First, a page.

Challenger 150 Conference
I cannot thank the Challenger society enough for supporting my attendance at this event. It is thanks to their help that I was able to engage with so many amazing scientists, and was given the opportunity to present my work to them.
I travelled down to London a day before the official start of Challenger 150 in order to attend one of the many side events on offer. I was able to attend a deep-sea special interest group, where people representing a variety of different organisations and scientific fields were able to discuss current and future research projects, as well as deciding how best to further the field of deep-sea research. It was amazing to watch and have the opportunity to take part in such an interesting discussion. It made the importance of multi-disciplinary discussion with one common goal very clear to me.
The conference began with some fascinating plenary talks. It was fascinating to learn of the original Challenger voyage 150 years ago and to hear of its immense success. This was followed by an explanation of how the Society has evolved while remaining still very much at the forefront of oceanographic research. There was a clear focus on diversity and inclusion throughout the talks. It was refreshing to see this topic being openly discussed and is clearly a main priority within the society. I think it is vital that these discussions happen throughout every corner of science. Promoting equal opportunities to contribute to science can only lead to more brilliant work being carried out and science progressing as a whole. Among the many photos shown of the original expedition and early society members, there was a notable absence of any women or people of colour. This was acknowledged by the speakers who spoke of some inspiring stories of female scientists, who achieved incredible feats in their field, despite the odds. This further supports the idea that greater inclusion will only lead to greater progress in marine science.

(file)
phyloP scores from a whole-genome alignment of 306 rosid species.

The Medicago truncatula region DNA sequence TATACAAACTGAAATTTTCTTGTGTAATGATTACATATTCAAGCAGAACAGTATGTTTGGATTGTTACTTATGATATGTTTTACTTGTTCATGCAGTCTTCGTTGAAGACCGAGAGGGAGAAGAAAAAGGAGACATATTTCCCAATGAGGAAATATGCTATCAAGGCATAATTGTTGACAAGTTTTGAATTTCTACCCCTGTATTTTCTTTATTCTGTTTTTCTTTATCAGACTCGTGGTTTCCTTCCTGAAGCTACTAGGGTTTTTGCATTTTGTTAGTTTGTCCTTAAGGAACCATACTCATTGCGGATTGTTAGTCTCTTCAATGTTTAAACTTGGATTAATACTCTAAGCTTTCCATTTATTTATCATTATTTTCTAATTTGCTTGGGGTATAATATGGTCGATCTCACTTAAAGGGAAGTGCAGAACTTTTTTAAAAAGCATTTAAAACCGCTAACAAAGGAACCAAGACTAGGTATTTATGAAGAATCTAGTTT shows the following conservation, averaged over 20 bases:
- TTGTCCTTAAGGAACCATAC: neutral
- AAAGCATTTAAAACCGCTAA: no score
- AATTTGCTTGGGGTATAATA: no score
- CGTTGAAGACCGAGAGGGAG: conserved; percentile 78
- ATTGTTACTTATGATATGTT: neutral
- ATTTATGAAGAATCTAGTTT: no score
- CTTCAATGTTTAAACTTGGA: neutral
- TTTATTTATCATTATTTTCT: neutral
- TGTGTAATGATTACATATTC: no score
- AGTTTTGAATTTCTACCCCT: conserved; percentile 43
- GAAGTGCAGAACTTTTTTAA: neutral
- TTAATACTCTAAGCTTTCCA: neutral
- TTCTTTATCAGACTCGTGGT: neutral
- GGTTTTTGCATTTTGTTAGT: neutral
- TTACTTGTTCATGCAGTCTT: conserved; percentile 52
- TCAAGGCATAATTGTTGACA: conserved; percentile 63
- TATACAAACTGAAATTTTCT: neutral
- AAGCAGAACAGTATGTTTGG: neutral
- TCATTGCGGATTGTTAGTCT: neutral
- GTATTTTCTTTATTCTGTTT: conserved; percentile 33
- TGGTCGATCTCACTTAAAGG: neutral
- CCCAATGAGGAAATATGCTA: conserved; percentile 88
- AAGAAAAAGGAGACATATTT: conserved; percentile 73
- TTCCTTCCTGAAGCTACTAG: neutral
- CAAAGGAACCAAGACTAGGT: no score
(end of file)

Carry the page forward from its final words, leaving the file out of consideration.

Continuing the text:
Another theme that ran throughout many of the conference presentations was a push towards a greater level of collaboration. The sharing of data and scientific equipment will result in more extensive, and therefore more meaningful, studies being carried out on our oceans. Easy, accessible collaboration networks will allow for greater ease when comparing studies from across the globe. An excellent analogy I remember being used was that ocean exploration needs to become an ecosystem – meaning that the ultimate aim of academic ocean research is to have an extensive network of interconnecting equipment and data that is working towards the common goal of providing a complete picture of the state of our oceans. Emphasising the importance of collaboration and the development of autonomous technology that can provide a constant stream of data year-round with minimal interference from scientists.
I was fortunate enough to be given the opportunity to present my thesis research during a session about trait-based approaches to research. I talked about the biological and functional diversity present on the cold-water coral reefs of Rockall Bank, NE Atlantic. It was an honour to present my work to more established scientists working in the field that I one day aspire to work in. The talk went very well despite my nerves, and resulted in some fascinating conversations with likeminded scientists. They gave me excellent advice on what to do in the future and encouraged me to stay in touch. It was an all-round positive experience.